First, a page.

With a name like Honda Legend, people are always going to have high expectations of Honda’s flagship sedan. With the exception of the Skoda Superb, this car probably has the most arrogant name on the market (Proton Savvy is really more delusional than arrogant).
This year marks 25 years of the Honda Legend nameplate, although Honda Australia has little to celebrate.
Just 35 were sold between January and September, making the Honda Legend one of the least popular vehicles in the $70,000+ large car segment. So far this year, buyers in this segment have looked past the Legend in favour of the more expensive Mercedes-Benz E-Class (1122 units) and the BMW 5 Series (1042 units). For the record, the Legend has also been pipped by the Superb (620 units) and the Savvy (39 units).
Available in just one specification level, the Honda Legend is not cheap. Starting at $76,990, there are plenty of other options for new car shoppers with this kind of coin. The Ford Falcon G6E Turbo ($58,990), Holden Caprice V ($75,490) and the Volvo S60 T6 ($64,950) are just three premium sedan options at a lower starting point.
In fact, one of the biggest problems about the Honda Legend is the Honda Accord. At $49,990, the top-spec Honda Accord V6 Luxury is $27,000 less expensive than the Legend. The cars share the same wheelbase (2880mm) and the Legend is an imperceptible 35mm longer.
Although the Legend produces 24kW/31Nm more than the Accord, the Accord is more efficient (9.9 litres/100km vs 10.7 litres/100km). Like the Legend, it comes standard with a number of high-grade features including automatic Xenon HID headlights, rain-sensing wipers, sunroof, dual-zone climate control, heated front seats, satellite navigation and a reversing camera.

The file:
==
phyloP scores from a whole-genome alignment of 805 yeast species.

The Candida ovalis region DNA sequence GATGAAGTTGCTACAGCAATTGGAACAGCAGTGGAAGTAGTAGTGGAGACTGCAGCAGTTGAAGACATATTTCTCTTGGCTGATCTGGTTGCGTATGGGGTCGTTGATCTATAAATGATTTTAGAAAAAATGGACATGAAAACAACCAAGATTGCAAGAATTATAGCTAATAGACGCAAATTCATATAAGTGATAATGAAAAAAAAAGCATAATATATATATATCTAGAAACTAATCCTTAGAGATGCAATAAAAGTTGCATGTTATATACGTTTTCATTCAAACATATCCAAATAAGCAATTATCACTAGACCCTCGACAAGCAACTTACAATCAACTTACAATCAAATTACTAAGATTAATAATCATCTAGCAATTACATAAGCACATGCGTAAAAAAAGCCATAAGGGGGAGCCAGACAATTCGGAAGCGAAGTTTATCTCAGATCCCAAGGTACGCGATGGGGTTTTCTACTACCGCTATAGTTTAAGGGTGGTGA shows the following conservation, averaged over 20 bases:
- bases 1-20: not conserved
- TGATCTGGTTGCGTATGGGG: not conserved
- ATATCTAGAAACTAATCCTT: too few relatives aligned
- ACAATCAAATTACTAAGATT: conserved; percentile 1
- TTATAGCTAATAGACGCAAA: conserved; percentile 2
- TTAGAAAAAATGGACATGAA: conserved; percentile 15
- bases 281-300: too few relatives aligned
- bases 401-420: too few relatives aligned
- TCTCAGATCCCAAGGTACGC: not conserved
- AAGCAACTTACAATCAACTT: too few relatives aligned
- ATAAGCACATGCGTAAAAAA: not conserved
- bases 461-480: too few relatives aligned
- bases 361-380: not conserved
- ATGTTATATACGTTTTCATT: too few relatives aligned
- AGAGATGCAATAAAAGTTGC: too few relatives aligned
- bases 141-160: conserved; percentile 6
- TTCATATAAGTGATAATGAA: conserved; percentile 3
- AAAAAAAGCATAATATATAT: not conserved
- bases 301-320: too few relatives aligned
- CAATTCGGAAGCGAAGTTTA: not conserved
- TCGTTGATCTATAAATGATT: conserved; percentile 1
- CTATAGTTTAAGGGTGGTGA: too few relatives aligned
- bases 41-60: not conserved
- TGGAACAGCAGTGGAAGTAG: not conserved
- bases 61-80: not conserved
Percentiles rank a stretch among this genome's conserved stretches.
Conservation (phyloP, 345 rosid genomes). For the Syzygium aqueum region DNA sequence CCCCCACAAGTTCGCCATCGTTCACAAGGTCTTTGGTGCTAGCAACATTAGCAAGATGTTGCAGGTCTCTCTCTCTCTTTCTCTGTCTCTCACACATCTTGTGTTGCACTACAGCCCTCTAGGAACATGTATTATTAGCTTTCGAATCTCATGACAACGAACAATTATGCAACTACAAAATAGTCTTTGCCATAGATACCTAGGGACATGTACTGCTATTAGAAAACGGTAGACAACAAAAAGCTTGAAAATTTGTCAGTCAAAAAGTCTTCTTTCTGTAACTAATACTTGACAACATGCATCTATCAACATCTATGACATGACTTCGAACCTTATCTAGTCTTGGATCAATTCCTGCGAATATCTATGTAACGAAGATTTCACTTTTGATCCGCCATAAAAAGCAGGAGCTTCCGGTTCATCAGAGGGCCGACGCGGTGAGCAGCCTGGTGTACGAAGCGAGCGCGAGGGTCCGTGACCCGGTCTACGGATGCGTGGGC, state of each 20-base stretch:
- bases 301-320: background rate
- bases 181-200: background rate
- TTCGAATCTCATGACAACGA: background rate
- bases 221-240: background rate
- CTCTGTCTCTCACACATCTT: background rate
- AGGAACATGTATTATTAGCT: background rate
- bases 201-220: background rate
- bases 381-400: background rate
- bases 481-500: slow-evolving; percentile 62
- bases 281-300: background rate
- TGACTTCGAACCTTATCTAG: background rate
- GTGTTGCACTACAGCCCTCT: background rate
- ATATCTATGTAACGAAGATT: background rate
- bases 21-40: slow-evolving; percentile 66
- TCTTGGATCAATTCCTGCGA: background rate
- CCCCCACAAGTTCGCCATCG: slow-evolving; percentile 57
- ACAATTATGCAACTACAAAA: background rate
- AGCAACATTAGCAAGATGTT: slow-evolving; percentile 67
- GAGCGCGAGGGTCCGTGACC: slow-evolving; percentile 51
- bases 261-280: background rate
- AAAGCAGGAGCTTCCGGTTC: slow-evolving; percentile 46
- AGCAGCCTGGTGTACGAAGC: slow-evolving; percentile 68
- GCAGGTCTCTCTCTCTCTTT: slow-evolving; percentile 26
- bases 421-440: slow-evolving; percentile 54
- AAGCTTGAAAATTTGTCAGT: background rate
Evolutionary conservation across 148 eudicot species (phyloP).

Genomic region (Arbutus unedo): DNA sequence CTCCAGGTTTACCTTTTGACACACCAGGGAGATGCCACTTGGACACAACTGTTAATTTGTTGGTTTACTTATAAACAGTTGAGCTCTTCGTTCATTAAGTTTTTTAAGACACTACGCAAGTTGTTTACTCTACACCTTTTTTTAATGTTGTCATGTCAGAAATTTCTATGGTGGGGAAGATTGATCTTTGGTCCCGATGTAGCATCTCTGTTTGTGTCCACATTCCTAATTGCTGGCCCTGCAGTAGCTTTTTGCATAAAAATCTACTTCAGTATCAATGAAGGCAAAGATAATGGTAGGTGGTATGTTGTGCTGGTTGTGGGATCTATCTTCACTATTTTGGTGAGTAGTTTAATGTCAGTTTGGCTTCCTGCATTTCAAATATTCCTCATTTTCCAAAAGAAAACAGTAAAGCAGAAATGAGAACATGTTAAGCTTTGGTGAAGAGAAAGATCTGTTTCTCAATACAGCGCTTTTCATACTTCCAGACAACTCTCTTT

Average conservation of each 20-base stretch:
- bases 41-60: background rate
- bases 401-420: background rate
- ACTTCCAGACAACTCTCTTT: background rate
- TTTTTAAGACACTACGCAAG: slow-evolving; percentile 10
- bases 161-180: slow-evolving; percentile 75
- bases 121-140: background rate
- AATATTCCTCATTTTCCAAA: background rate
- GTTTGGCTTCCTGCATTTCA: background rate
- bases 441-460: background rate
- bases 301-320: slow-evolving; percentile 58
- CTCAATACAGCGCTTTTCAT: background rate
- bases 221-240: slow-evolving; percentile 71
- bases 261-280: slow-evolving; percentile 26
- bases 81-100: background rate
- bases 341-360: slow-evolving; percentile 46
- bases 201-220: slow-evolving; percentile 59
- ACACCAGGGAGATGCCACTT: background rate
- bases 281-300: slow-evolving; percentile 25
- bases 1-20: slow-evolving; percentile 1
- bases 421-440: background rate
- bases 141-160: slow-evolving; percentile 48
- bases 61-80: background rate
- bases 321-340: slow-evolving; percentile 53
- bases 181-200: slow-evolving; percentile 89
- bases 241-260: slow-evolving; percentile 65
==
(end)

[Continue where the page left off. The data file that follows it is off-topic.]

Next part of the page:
So why would you buy a Legend?
The 3.7-litre V6 engine in the Legend is an absolute gem. With 226kW of power (at 6300rpm) and 370Nm of torque (at 5000rpm), the Legend’s V6 is one of the most powerful naturally aspirated V6 engines available in Australia.
There’s no real fury or drama about anything it does – it’s all very composed and self-assured. It’s like it knows what it’s capable of doing and doesn’t really see the need to make a big fuss about it. Depressions of the accelerator pedal are accompanied by a mechanical rush, rather than a torquey grunt or a whistling turbo.
Stopped at traffic lights, the Legend is the ultimate wolf in sheep’s clothing. The inconspicuous exterior will lead most fellow motorists to think it’s a languid, lifeless executive car. You’d no doubt see their jaws drop, if only they weren’t so small in your rear view mirror sitting almost where you left them.
There’s no lack of punch on the highway either, with the Legend just as effortlessly pulling at higher speeds to overtake strings of slower vehicles.
The feeling of composure and surety is enhanced by Honda’s all-wheel drive system, called SH-AWD (super-handling all-wheel drive). Not only does SH-AWD distribute power between the front and rear wheels, it also varies power between the left and right, depending on where the power is needed.